In nearly 28% of all sessions there is a preset started, which shows the importance of the ability to have custom presets for users.
What’s up next?
Countdown Limit of 60 minutes
Currently the visualisation and the setup process restrict timers to a maximum duration of 60 minutes. There users complaining about that fact and requesting timers longer than that.
There would be the possibility to allow longer durations by changing /adding another input method and making the circle showing the duration relative, meaning it is fully filled with the selected duration and then constantly shrinks. (which by the way was requested also independently of the maximum duration — supporting this could still be combined with the existing input method)
Currently I’m not convinced go for those changes as it is not supporting the core use-case and I don’t want to harm the experience on that by adding too much noise. I anyhow highly doubt that this app should be used for countdowns longer than 60 minutes and users should be better of using other Timers for those use-cases.
For now this additional support is therefore not planned, but noted for another evaluation at a later stage.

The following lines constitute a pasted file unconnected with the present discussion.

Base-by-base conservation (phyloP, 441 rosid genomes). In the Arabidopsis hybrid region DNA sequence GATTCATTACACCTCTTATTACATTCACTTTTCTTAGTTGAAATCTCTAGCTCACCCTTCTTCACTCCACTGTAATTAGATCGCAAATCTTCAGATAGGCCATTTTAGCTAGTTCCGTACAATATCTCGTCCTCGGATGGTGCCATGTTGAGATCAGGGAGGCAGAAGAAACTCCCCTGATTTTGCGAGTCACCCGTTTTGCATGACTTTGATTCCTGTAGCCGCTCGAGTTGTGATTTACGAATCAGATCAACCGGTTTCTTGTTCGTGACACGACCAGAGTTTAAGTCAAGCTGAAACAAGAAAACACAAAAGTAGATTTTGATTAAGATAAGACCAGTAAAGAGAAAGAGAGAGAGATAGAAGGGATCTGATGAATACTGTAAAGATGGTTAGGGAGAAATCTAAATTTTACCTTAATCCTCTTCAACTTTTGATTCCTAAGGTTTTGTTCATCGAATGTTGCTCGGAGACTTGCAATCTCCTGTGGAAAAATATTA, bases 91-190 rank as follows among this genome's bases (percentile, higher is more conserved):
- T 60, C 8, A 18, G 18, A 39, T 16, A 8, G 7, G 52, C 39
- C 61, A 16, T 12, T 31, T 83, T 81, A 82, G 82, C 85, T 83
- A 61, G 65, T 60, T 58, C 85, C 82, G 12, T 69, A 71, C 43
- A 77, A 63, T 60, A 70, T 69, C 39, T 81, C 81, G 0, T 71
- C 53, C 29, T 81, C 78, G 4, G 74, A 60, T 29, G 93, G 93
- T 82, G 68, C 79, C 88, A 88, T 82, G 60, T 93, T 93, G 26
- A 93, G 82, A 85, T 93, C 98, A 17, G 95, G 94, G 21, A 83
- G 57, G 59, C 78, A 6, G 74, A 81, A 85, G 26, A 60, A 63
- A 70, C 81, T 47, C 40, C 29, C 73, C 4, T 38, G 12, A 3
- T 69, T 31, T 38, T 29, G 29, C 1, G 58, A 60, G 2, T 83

It is commonly known that the install rate drops if the app-size increases. This was emphasised by Google recently and they launched a new way of providing your app in the Google Play Store. They introduced a system which is shipping a tailored app respecting the devices configuration (Hardware, Language,…) in order to omit unnecessary code. It was clear to try this new feature for my app as I was aware that the app-size could be optimised. In my case the new tooling can save up to 64%. Unfortunately the feature is still in a preview stage and is currently causing problems on specific devices so I had to back off and need to wait to get it stable. I wrote a dedicated (technical) story about it here.
NFC Support & more
Adding support to start timers from NFC tags could also be a nice add on. Having tags in place for regularly used presets it would be handy to start those by just holding the phone/tablet to that respective tags. This would also need to be validated with e.g. surveys upfront.
Managing presets could be enhanced as well (and was also requested already). Editing existing presets and changing sort order of the presets manually would be possible improvements.
On the research side it would be interesting to target in-app message to power-users and ask them actively for feedback and improvement ideas.
If time permits I’ll continue to ship improvements regularly and also have a look into ways of further growing the audience.